Thursday, April 23, 2015

Kate Bolick Chases Her Spinster Wish

I've been married for nearly 12 years, but I continue to harbor fantasies about how great it is to be single along with possibly overly fond memories of how much I loved my life when I was a modern-day spinster in my 20s and 30s.

Nobody cared whether I stumbled home drunk on a week night! I could walk around the apartment in my underpants whenever I wanted! (OK, I still do that now.) I could lie around in bed for hours and read novels on weekend mornings, eat spaghetti for dinner every night, take baths at midnight, and have long, involved phone conversations with my sisters and girlfriends to my heart's content.

Now, I've learned, I'm not the only woman with fantasies of spinsterhood. Kate Bolick, a New York-based writer and contributing editor to The Atlantic, has just published Spinster: Making a Life of One's Own, a personally engaging and thoughtfully researched book about her life as a modern urban woman who is sometimes "alone" without a man in her life, sometimes attached and always single by choice.
Kate Bolick, "Spinster: Making a Life of One's Own"
Bolick writes of something she calls her "spinster wish," which she describes as "shorthand for the extravagant pleasures of simply being alone." When Bolick was just out of college and journaling furiously, she covered hundreds of pages with all her tedious thoughts and feelings about the latest dramas in her  romantic life. But every now and then, when one of those romances had crashed and burned, Bolick would write about returning to the joys of spinsterhood: "Oct. 3, 1995: Ah, finally, W has left; back to my little spinster ways....Nov. 12, 1995: A long, perfect spinster wish of a Sunday, read all day, took two naps."

Now over the age of 40 and still unwed, Bolick has since seen more men come and go in her life, along with a marriage proposal or three, but she hasn't given up on her spinster wish. If anything, she has formalized her relationship to it with time and study, and now has a book to show for her efforts.

Some might describe the book as a would-be feminist cri de coeur. "The deeper question about women's relationship to conventionality might be why it's apparently a bigger factor for us than for men. For Bolick, the answer is fear -- her personal fear about becoming a bag lady or a cat lady, both living proof of what it means not to be loved," writes Laura Kipnis in Slate.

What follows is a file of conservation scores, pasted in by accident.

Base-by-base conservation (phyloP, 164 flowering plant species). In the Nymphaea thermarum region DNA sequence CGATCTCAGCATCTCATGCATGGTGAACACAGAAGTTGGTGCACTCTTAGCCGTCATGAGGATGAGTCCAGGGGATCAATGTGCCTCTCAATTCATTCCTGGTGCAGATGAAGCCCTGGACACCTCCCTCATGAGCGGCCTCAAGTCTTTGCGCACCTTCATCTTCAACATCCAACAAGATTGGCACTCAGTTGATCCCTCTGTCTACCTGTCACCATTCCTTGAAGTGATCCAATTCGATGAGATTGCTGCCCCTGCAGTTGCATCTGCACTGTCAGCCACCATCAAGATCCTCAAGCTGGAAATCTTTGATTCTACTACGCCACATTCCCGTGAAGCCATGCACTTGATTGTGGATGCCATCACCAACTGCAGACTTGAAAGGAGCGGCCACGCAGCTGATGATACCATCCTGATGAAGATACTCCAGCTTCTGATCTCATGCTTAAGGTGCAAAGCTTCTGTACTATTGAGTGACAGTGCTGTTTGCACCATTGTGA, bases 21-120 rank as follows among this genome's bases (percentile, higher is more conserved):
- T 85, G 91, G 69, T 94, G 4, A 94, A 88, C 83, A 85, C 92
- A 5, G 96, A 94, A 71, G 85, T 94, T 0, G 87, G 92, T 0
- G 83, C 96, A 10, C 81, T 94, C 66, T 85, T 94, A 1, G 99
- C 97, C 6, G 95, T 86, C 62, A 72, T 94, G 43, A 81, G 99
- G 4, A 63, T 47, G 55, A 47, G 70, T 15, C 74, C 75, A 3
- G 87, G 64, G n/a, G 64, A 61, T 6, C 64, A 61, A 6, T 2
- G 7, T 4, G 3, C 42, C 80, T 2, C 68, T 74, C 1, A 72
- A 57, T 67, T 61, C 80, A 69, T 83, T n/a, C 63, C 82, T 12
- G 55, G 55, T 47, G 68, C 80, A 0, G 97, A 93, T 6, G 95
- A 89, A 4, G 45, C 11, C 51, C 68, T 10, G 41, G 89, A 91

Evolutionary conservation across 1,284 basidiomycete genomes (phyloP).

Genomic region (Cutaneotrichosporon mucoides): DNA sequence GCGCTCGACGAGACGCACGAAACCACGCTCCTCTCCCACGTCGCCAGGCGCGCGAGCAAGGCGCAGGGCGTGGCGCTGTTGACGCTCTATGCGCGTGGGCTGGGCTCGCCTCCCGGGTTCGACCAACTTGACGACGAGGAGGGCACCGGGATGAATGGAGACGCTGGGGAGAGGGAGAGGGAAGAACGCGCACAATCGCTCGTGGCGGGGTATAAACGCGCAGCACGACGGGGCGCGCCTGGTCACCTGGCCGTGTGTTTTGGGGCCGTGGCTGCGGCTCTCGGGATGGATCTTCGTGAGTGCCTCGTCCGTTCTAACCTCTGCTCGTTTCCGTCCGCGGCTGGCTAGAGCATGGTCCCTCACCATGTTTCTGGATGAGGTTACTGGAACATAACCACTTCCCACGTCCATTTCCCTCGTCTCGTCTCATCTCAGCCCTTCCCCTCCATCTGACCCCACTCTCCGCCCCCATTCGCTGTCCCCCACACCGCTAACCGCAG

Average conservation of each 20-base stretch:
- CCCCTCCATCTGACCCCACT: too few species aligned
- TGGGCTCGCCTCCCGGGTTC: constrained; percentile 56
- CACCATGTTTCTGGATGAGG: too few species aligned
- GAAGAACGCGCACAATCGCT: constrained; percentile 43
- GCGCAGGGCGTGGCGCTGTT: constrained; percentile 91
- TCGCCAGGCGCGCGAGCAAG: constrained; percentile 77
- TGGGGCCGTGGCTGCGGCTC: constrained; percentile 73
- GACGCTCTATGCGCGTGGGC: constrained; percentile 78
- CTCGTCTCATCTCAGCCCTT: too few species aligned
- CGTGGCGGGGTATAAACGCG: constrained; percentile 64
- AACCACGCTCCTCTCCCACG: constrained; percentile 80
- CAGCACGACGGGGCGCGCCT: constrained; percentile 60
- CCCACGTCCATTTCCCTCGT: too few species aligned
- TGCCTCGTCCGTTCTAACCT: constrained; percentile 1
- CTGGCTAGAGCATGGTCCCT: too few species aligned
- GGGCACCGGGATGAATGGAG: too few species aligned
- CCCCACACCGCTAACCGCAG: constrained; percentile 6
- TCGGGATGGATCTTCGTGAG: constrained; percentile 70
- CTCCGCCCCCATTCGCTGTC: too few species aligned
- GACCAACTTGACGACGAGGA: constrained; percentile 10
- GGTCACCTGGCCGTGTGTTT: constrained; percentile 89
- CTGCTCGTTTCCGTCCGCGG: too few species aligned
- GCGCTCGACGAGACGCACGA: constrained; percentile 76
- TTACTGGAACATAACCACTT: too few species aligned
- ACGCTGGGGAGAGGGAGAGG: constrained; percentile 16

Others may see Spinster as a highly personal literary memoir, and indeed, I can't recall ever having read an analysis of Victorian women writers that segues into the hamster wheel of dating life in 21st-century New York. Heather Havrilesky in The New York Times Sunday Book Review, calls Bolick's book "an idiosyncratic journey through Bolick's decades-long exploration of how to live independently, with cues from an assortment of nontraditional women."

Those nontraditional women are five women writers, all of them bad girls by my reckoning, called "awakeners" by Bolick in a term she borrows from novelist Edith Wharton. In addition to Wharton, Bolick's awakeners are poet Edna St. Vincent Millay, New Yorker essayist Maeve Brennan, magazine columnist Neith Boyce and short story writer and social reformer Charlotte Perkins Gilman.

It's entertaining to read about these five women's careers in the past century, and to learn of their struggles to juggle their personal and writing lives. (If you're familiar with this blog, you'll know that I love women in history who fought for their rights to live, love, work and party.) But the trouble begins as it becomes apparent over the course of Bolick's book that none of her awakeners fit the traditional definition of spinster: an unmarried woman.

In fact, all of Kate Bolick's spinsters were married, some for a short while and some for the long haul, but married nevertheless. And I predict that Bolick herself will be married at some point, and we'll hear about it on social media when it happens, as her critics feign shock! and scandal! when they report the news.

Yet her book is about spinsters, and so she engages in some magical thinking that extends to her apparent belief that everything happens for the best.

If your magazine gets shut down, as Bolick's did, and you have to move back in with your family at the age of 38 because you were stone-cold broke, why, it was meant to be on your magical path to modern-day spinsterhood! And if you then scratch together enough cash to move back to Brooklyn because you were bored being stuck back at home, and you land a new job plus a sexy younger boyfriend, well, who's to say that's not being a spinster nowadays?

Still, Spinster is a surprisingly compulsive read. It's confessional, brings historic figures to life, and is likely to remind any woman who reads it that we are all feminists if we have a pulse.

Saturday, January 17, 2015

Laura Nyro Obsession

In my youth, I was never much of a groupie. Even when I was crushin' on David Bowie or Marvin Gaye, I didn't see the point of making posters or rushing to hotels for a glimpse or scheming to get into a show and sneak backstage. I was too shy, and the thought of collecting albums and studying lyrics and cover art embarrassed me. The closest I ever came to being a groupie was in my obsession over Laura Nyro when I was a junior high school girl in the suburbs of Chicago. And it was more of a private affair. My big sister had three or four of Laura Nyro's albums, and when I was alone in my bedroom, I would listen to Laura, memorize all of her lyrics, and learn to sing her songs note for note when nobody was home so I could really let those highs and lows fly.